Train(station)spotting: Nashville’s Union Station Hotel
It seems inconceivable today, walking into Nashville’s Union Station Hotel, that the building, with its impressive Richardsonian Romanesque tower and majestic barrel vaulted, stained glass lobby ceiling was once under threat of being lost. But it’s true—in the late 1970s, a decline in train travel and changes in routes made Nashville’s train station, built in 1900, a white elephant.
Fortunately, Historic Nashville, Inc. and other local leaders knew that losing the building would be a travesty and set their minds to saving it. After many years of hard work, they did, shepherding its transformation into a hotel by the mid-1980s.
I made my first (and, I hope, not my last) visit to the Union Station Hotel—a member of Historic Hotels of America—in February, and I was immediately smitten. It’s a building that’s impressive inside and out; to call the lobby majestic is in no way overstating it. I’m not ashamed to say I gaped at the gorgeous ceiling, the chandeliers, the massive stone fireplace. As a preservationist, I’m obviously susceptible to the charms of historic buildings, but Union Station was next-level impressive.
It turns out my visit was just a few weeks after a massive renovation process put a new shine on the hotel’s historic features and even turned up a few more details that had previously been covered or lost to time. Kate Thompson, the hotel’s director of sales & marketing, pointed out a few of these details—along with some fun historical details—as she showed me around the hotel.
(As noted in my earlier story about visiting Nashville's Hermitage Hotel, always be sure to ask if there is someone available who can give you a hotel history tour. Many employees love talking about what makes their hotel special.)
It’s considered unusual to have elaborate chandeliers hanging from the sort of show-stopping ceiling Union Station has in its lobby—so much so, in fact, that there was concern about placing them there as part of the renovation. However, historic images showed similar lights suspended from the ceiling, and researchers were able to pinpoint where they had come from. The family-owned company in Luxembourg that made the original lights is still in business and crafted the new—and utterly gorgeous—chandeliers that now hang in the lobby.
When transforming an area that was originally the train station’s ticket office into the hotel’s bar/restaurant, workers found a surprise. While clearing the space to make room for trendy polished concrete floors, they stumbled upon remnants of the original tile floor. Much had been lost, but rather than cover over what remained, they cleaned it up and carefully poured and leveled the concrete around it to allow the historic feature to show through.
Because the guest rooms are not original to the building, they’re more current in style than the lobby area, and during the renovation, were updated to have a modern country flair—for example, my room had a cowhide-patterned headboard. The historic flair remains, though, for my room also featured one of the massive arched windows that can be seen along the exterior.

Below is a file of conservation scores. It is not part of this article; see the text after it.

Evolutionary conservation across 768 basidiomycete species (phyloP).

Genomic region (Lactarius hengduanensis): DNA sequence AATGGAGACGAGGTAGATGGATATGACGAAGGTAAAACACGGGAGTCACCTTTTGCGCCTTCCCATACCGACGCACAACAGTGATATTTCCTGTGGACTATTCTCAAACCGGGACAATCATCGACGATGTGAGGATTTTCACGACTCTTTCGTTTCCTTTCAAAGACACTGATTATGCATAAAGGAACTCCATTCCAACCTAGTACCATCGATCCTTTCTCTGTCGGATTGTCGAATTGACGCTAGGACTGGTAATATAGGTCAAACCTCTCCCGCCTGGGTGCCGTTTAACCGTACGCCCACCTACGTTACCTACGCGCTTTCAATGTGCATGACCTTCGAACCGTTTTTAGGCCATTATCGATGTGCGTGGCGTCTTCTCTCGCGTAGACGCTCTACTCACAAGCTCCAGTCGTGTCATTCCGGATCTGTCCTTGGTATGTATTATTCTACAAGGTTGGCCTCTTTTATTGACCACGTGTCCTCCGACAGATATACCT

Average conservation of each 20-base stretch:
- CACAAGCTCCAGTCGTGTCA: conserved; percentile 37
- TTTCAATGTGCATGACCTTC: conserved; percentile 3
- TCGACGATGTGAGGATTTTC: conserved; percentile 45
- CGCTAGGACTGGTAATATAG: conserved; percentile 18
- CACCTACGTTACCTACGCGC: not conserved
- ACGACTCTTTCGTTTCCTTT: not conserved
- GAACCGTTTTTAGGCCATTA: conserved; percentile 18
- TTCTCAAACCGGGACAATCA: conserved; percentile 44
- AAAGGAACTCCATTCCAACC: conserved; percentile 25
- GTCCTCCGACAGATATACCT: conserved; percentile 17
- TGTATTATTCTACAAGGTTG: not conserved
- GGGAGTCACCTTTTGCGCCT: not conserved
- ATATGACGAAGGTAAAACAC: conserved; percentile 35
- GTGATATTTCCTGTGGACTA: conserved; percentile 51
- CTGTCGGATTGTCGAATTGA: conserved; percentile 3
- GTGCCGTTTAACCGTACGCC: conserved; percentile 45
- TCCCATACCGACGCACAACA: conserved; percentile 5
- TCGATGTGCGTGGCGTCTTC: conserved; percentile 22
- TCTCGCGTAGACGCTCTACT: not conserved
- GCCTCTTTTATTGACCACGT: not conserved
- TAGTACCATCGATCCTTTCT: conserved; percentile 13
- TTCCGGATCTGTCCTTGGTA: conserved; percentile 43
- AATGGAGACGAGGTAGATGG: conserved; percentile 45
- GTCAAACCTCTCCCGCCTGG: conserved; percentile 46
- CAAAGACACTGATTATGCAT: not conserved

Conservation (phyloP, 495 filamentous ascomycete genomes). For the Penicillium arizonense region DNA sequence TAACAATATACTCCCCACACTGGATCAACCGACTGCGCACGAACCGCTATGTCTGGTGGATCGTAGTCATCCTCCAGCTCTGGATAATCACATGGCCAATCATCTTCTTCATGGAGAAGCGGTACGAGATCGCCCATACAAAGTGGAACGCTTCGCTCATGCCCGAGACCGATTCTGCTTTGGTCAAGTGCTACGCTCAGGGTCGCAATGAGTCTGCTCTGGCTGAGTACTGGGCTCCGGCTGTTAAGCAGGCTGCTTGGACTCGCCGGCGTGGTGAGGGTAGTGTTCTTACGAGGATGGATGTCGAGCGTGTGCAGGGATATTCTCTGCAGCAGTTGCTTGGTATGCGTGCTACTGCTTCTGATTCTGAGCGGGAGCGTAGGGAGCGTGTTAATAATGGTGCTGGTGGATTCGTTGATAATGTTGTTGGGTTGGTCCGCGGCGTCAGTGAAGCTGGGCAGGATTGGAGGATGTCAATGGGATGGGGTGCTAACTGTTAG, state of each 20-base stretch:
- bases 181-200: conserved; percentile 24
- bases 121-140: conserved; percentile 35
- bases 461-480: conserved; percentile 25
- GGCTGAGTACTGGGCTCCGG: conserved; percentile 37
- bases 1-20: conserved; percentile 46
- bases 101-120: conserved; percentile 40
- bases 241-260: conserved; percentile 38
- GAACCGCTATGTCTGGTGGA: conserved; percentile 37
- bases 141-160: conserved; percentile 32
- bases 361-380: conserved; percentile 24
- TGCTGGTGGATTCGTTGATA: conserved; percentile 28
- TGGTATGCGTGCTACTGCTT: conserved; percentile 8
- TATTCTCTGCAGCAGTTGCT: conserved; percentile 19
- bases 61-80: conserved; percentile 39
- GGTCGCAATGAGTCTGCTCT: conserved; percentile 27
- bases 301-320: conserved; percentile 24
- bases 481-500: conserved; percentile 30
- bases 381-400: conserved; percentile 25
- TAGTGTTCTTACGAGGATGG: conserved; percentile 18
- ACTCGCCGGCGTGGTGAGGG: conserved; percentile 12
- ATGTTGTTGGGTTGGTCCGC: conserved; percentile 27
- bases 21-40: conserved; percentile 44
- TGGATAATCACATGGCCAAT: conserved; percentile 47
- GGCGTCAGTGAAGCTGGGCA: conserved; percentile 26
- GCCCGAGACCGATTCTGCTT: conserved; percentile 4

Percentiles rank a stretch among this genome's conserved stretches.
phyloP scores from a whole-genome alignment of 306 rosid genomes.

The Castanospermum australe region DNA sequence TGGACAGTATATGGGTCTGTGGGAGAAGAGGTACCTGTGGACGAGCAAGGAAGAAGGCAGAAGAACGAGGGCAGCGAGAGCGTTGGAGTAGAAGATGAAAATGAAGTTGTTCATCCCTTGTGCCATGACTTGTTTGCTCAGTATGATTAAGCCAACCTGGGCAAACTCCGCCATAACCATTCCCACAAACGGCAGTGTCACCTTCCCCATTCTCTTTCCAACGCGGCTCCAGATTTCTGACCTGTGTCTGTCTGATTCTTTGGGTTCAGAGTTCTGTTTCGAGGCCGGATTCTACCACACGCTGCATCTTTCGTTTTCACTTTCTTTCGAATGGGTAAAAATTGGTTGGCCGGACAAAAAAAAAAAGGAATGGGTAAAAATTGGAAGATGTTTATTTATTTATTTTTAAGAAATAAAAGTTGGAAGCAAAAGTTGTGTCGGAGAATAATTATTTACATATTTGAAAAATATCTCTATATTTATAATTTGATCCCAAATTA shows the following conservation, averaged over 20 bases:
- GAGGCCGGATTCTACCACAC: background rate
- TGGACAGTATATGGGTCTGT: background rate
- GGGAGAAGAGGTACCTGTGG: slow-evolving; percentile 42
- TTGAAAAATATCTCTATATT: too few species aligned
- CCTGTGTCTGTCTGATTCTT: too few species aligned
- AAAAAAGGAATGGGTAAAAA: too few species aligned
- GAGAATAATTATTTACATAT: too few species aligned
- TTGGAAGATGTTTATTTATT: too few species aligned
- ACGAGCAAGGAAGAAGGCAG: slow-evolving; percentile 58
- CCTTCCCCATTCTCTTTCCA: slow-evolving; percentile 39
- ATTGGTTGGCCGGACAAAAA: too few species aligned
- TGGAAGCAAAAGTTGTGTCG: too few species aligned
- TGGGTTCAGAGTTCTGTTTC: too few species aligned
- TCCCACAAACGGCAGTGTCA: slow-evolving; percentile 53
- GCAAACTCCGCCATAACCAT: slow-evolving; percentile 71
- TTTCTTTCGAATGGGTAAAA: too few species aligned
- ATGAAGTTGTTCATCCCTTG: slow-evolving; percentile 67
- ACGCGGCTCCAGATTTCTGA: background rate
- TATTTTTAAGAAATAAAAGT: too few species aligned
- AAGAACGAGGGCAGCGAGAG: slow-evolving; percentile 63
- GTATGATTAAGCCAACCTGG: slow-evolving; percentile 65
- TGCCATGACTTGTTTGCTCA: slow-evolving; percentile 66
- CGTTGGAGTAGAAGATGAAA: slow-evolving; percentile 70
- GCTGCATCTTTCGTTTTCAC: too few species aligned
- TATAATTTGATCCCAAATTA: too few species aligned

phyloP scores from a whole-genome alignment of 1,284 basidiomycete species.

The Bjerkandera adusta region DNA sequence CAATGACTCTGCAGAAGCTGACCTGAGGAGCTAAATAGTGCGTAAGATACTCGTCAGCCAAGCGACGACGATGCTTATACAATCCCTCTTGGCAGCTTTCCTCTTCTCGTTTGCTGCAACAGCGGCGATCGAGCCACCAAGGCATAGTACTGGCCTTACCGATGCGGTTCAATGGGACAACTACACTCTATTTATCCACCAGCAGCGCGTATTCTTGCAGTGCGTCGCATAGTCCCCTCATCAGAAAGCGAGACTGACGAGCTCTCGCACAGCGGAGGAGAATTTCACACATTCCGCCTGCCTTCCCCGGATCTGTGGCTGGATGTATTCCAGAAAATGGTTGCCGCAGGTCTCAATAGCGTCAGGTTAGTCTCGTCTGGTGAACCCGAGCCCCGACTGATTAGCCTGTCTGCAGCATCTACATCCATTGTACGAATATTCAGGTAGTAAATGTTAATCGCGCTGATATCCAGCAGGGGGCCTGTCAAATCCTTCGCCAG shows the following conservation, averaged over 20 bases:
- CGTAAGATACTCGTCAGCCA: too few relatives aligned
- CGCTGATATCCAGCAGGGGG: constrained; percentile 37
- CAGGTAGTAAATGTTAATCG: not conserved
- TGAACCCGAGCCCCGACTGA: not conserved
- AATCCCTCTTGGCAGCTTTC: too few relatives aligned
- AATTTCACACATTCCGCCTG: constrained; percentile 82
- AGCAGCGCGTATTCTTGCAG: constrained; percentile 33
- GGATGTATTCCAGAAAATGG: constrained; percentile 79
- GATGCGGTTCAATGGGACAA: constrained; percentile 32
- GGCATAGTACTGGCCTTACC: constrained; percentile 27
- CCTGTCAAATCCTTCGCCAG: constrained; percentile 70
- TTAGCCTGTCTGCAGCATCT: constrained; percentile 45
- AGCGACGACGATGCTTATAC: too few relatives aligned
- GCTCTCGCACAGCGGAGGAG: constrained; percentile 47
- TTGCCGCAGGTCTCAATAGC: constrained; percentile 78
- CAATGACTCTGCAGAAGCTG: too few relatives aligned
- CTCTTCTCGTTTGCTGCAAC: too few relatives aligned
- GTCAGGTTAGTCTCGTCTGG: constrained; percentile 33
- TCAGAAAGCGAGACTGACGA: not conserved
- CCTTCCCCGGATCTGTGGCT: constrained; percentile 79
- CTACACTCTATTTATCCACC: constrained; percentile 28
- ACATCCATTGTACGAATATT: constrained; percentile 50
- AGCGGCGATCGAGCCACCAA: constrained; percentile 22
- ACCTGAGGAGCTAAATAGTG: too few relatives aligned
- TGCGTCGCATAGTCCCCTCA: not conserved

One guest room, however, did not get the same contemporary decor as the rest: number 711, where Abigail, the hotel’s resident ghost, spends her time. According to legend, Abigail haunts the hotel in search of her lost love, a soldier who left for World War II from Union Station and never returned. Her preferred guest room is decorated in 1940s vintage, the better to keep her comfortable.
Another set of rooms, along the mezzanine of the lobby have a different unusual style, as they used to be the offices of the train station staff. They feature large windows overlooking the mezzanine and doors that would be more expected in a turn-of-the-20th-century office suite than a hotel room.
Six more fun facts:
- The train station lobby once featured two pools that were home to alligators.
- “Miss Louisville” and “Miss Nashville,” the women in the bas-reliefs that surround the mezzanine-level clock, are modeled after two of the builder’s five daughters.
- Al Capone came through Union Station on his way to federal prison, but was not taken off the train.
- Though a replica, the train schedule board in the lobby remains a popular item with visitors, many of whom still remember checking their train times on the original.
- The hotel’s tower once featured the first digital clock in the United States, though it never worked very well.
- Bas-relief panels illustrate the evolution of transportation from a chariot to a locomotive.
This, of course, is not the only example of an impressive adaptive reuse of a public building into a hotel—the Historic Hotels of America portfolio features many. They’re great fun to explore while traveling, in my (admittedly biased) opinion. And, members of the National Trust are eligible to receive discounts.